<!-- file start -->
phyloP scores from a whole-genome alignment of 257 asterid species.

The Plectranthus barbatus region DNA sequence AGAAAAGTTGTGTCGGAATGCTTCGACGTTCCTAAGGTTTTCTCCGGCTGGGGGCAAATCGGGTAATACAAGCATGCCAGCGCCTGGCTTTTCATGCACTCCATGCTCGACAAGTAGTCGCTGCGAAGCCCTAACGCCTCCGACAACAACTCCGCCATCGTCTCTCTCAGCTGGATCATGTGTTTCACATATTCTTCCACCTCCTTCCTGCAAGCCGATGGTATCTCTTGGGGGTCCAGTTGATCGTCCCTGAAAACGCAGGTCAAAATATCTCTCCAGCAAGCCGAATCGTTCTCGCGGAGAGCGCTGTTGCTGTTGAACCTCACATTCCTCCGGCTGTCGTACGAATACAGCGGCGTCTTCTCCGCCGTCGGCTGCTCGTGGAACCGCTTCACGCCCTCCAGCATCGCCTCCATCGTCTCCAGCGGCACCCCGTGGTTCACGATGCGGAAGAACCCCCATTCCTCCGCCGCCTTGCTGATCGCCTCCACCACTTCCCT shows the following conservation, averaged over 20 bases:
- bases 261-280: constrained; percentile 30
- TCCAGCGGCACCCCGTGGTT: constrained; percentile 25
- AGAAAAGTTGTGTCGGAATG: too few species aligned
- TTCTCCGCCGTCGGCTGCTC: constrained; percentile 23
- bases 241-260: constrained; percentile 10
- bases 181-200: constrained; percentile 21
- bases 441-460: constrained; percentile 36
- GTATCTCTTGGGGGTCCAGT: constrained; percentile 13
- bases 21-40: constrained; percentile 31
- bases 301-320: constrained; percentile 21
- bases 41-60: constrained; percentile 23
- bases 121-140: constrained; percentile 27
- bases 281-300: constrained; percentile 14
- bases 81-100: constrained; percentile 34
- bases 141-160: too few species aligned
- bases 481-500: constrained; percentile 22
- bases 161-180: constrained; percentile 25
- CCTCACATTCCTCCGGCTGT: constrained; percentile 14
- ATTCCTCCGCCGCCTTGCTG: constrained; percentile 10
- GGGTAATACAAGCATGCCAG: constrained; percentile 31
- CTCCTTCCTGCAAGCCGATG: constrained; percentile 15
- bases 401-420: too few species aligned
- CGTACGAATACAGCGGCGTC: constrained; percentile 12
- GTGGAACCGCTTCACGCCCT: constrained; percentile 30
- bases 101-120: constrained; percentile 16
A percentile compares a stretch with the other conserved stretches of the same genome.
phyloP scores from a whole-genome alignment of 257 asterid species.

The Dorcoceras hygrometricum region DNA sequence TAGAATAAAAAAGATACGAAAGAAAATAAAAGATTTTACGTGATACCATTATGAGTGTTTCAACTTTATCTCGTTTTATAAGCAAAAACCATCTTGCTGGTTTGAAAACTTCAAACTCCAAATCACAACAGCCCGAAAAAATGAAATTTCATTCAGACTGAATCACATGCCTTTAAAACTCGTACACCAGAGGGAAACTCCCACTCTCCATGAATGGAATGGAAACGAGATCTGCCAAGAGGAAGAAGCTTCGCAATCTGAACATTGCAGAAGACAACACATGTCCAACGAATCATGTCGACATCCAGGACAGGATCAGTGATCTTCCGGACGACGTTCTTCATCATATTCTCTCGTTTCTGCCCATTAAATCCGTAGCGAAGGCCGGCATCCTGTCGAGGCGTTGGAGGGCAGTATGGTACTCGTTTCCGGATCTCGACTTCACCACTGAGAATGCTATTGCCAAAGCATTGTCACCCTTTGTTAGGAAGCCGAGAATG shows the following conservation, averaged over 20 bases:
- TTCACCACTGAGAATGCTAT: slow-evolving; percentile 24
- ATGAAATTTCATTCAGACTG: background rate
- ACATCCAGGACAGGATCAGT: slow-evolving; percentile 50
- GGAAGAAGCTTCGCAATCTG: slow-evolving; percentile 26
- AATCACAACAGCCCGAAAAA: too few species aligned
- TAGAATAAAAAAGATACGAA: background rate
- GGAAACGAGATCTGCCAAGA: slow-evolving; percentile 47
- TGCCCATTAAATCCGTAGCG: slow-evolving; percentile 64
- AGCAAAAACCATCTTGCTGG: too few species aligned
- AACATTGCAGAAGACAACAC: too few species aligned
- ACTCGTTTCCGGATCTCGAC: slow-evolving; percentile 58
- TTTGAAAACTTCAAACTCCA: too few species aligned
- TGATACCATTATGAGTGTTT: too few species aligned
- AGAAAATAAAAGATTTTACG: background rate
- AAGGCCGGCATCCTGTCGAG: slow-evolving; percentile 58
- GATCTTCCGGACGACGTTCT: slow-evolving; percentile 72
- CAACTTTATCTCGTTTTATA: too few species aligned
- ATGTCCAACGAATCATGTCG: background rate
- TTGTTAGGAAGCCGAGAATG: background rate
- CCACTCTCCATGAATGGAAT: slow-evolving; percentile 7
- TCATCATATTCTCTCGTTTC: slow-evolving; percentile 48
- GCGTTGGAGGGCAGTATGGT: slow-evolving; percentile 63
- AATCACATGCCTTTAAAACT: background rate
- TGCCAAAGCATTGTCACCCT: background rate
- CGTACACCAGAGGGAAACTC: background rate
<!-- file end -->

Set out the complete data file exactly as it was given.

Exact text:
phyloP scores from a whole-genome alignment of 257 asterid species.

The Plectranthus barbatus region DNA sequence AGAAAAGTTGTGTCGGAATGCTTCGACGTTCCTAAGGTTTTCTCCGGCTGGGGGCAAATCGGGTAATACAAGCATGCCAGCGCCTGGCTTTTCATGCACTCCATGCTCGACAAGTAGTCGCTGCGAAGCCCTAACGCCTCCGACAACAACTCCGCCATCGTCTCTCTCAGCTGGATCATGTGTTTCACATATTCTTCCACCTCCTTCCTGCAAGCCGATGGTATCTCTTGGGGGTCCAGTTGATCGTCCCTGAAAACGCAGGTCAAAATATCTCTCCAGCAAGCCGAATCGTTCTCGCGGAGAGCGCTGTTGCTGTTGAACCTCACATTCCTCCGGCTGTCGTACGAATACAGCGGCGTCTTCTCCGCCGTCGGCTGCTCGTGGAACCGCTTCACGCCCTCCAGCATCGCCTCCATCGTCTCCAGCGGCACCCCGTGGTTCACGATGCGGAAGAACCCCCATTCCTCCGCCGCCTTGCTGATCGCCTCCACCACTTCCCT shows the following conservation, averaged over 20 bases:
- bases 261-280: constrained; percentile 30
- TCCAGCGGCACCCCGTGGTT: constrained; percentile 25
- AGAAAAGTTGTGTCGGAATG: too few species aligned
- TTCTCCGCCGTCGGCTGCTC: constrained; percentile 23
- bases 241-260: constrained; percentile 10
- bases 181-200: constrained; percentile 21
- bases 441-460: constrained; percentile 36
- GTATCTCTTGGGGGTCCAGT: constrained; percentile 13
- bases 21-40: constrained; percentile 31
- bases 301-320: constrained; percentile 21
- bases 41-60: constrained; percentile 23
- bases 121-140: constrained; percentile 27
- bases 281-300: constrained; percentile 14
- bases 81-100: constrained; percentile 34
- bases 141-160: too few species aligned
- bases 481-500: constrained; percentile 22
- bases 161-180: constrained; percentile 25
- CCTCACATTCCTCCGGCTGT: constrained; percentile 14
- ATTCCTCCGCCGCCTTGCTG: constrained; percentile 10
- GGGTAATACAAGCATGCCAG: constrained; percentile 31
- CTCCTTCCTGCAAGCCGATG: constrained; percentile 15
- bases 401-420: too few species aligned
- CGTACGAATACAGCGGCGTC: constrained; percentile 12
- GTGGAACCGCTTCACGCCCT: constrained; percentile 30
- bases 101-120: constrained; percentile 16
A percentile compares a stretch with the other conserved stretches of the same genome.
phyloP scores from a whole-genome alignment of 257 asterid species.

The Dorcoceras hygrometricum region DNA sequence TAGAATAAAAAAGATACGAAAGAAAATAAAAGATTTTACGTGATACCATTATGAGTGTTTCAACTTTATCTCGTTTTATAAGCAAAAACCATCTTGCTGGTTTGAAAACTTCAAACTCCAAATCACAACAGCCCGAAAAAATGAAATTTCATTCAGACTGAATCACATGCCTTTAAAACTCGTACACCAGAGGGAAACTCCCACTCTCCATGAATGGAATGGAAACGAGATCTGCCAAGAGGAAGAAGCTTCGCAATCTGAACATTGCAGAAGACAACACATGTCCAACGAATCATGTCGACATCCAGGACAGGATCAGTGATCTTCCGGACGACGTTCTTCATCATATTCTCTCGTTTCTGCCCATTAAATCCGTAGCGAAGGCCGGCATCCTGTCGAGGCGTTGGAGGGCAGTATGGTACTCGTTTCCGGATCTCGACTTCACCACTGAGAATGCTATTGCCAAAGCATTGTCACCCTTTGTTAGGAAGCCGAGAATG shows the following conservation, averaged over 20 bases:
- TTCACCACTGAGAATGCTAT: slow-evolving; percentile 24
- ATGAAATTTCATTCAGACTG: background rate
- ACATCCAGGACAGGATCAGT: slow-evolving; percentile 50
- GGAAGAAGCTTCGCAATCTG: slow-evolving; percentile 26
- AATCACAACAGCCCGAAAAA: too few species aligned
- TAGAATAAAAAAGATACGAA: background rate
- GGAAACGAGATCTGCCAAGA: slow-evolving; percentile 47
- TGCCCATTAAATCCGTAGCG: slow-evolving; percentile 64
- AGCAAAAACCATCTTGCTGG: too few species aligned
- AACATTGCAGAAGACAACAC: too few species aligned
- ACTCGTTTCCGGATCTCGAC: slow-evolving; percentile 58
- TTTGAAAACTTCAAACTCCA: too few species aligned
- TGATACCATTATGAGTGTTT: too few species aligned
- AGAAAATAAAAGATTTTACG: background rate
- AAGGCCGGCATCCTGTCGAG: slow-evolving; percentile 58
- GATCTTCCGGACGACGTTCT: slow-evolving; percentile 72
- CAACTTTATCTCGTTTTATA: too few species aligned
- ATGTCCAACGAATCATGTCG: background rate
- TTGTTAGGAAGCCGAGAATG: background rate
- CCACTCTCCATGAATGGAAT: slow-evolving; percentile 7
- TCATCATATTCTCTCGTTTC: slow-evolving; percentile 48
- GCGTTGGAGGGCAGTATGGT: slow-evolving; percentile 63
- AATCACATGCCTTTAAAACT: background rate
- TGCCAAAGCATTGTCACCCT: background rate
- CGTACACCAGAGGGAAACTC: background rate